When it Comes to Drunk Driving, Fast Punishment is Effective Punishment
> 7/26/2007 12:42:57 PM

According to the CDC, nearly 17,000 Americans died in alcohol related crashes in 2005, and while 1.4 million drivers were cited for drunk driving, 159 million people self-reported that they had driven under the influence during that year. Communities have taken a number of steps to combat drunken driving from reducing the legal limit of blood alcohol content (BAC) to prohibiting open containers in moving vehicles to stiffening penalties for repeat offenders. While the efficacy of many of these efforts remain up in the air, a new study led by Dr. Alexander Wagenaar of the University of Florida has found that when it comes to punishing drunk drivers, the speed at which the punishment is administered is more important than the severity of that punishment.

Wagenaar and his associates came to their conclusion by examining a much as 20 years worth of data from 46 U.S. states. They tested the idea of celerity, or the speed of punishment application, by comparing relative DUI fatality statistics occurring under two methods of license revocation—pre-conviction and post-conviction. As Dr. Wagenaar described when reached by email, their study found that license revocation that happened immediately had a significant impact on alcohol related crash fatalities, while post-conviction revocations, often occurring months after an incident, had no effect on future accidents.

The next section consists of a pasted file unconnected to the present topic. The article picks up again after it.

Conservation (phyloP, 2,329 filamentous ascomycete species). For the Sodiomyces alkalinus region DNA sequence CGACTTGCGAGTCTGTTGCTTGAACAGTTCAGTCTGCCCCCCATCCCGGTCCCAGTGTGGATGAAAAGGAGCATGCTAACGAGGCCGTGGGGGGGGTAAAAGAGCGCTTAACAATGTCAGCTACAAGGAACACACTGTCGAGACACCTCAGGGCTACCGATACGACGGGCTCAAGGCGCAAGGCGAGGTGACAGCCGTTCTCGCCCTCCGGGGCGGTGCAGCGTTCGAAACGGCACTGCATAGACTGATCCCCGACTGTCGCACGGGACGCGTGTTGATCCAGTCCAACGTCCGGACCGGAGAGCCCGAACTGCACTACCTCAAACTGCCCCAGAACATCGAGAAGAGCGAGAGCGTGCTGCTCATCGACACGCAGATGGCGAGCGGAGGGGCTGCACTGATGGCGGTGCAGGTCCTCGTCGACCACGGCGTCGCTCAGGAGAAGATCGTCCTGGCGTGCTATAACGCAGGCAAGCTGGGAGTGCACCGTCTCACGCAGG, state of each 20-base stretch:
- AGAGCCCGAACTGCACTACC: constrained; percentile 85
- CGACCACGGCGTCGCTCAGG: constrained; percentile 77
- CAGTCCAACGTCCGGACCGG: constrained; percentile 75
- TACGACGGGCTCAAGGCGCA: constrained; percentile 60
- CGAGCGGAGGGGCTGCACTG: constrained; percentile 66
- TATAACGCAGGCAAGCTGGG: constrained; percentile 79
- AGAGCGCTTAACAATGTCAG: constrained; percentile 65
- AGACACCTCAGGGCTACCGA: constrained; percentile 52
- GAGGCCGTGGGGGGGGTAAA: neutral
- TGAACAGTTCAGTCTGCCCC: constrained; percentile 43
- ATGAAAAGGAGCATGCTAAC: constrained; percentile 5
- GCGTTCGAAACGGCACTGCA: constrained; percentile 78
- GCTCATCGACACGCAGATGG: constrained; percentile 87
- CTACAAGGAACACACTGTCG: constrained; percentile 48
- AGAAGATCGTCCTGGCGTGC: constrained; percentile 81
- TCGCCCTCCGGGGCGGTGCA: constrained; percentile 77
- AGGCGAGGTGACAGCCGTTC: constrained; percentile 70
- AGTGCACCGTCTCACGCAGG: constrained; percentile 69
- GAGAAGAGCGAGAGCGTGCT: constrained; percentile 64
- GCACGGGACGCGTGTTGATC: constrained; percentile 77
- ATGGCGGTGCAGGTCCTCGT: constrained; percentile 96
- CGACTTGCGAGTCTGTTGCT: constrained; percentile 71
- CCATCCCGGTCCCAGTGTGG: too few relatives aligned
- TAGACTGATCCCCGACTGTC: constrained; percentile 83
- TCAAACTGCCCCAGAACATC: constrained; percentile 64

Responding to an email from TOL, Wagenaar explained:

"The pre-conviction laws were clearly effective in significantly reducing alcohol-related fatal car crashes, and the post-conviction laws were not. The main difference between the two is one is implemented immediately (or within a day or two), the other often takes 6 months or longer before it takes effect (after a case winds its way thru the courts). Thus, the immediate punishment was effective, the delayed one not.

"We previously studied the effects of laws specifying mandatory jail terms for DUI. Those laws were not effective. Thus, even though the license suspension is a modest penalty given the severity of the risks of driving drunk, when it's implemented immediately, it has clear effects in reducing drunk driving and the deaths that frequently result," Wagenaar wrote.

The team found that the effectiveness of speedy punishment held up over varying levels of drinkers. That is to say, the results of immediate license revocation were uniform for those who drank only a couple of drinks to those who were well over the legal limit, and everyone in between. Wagenaar pointed out that the idea of celerity has been a staple of deterrence literature for some time, and this study confirms previous conclusions that demonstrated the importance of how soon after a negative behavior one must be punished for that punishment to truly serve as a deterrent.

With communities nationwide struggling to find effective solutions to drunk driving, this new evidence could not have come at a better time. Punishment, to be effective, must be swift. As Wagenaar pointed out, the severity of a punishment is not nearly as important, contrary to what many think. This should prove doubly helpful for smaller communities looking to effect change in drunk driving patterns as swift punishment is not necessarily any more costly, and may in fact be more cost-efficient.

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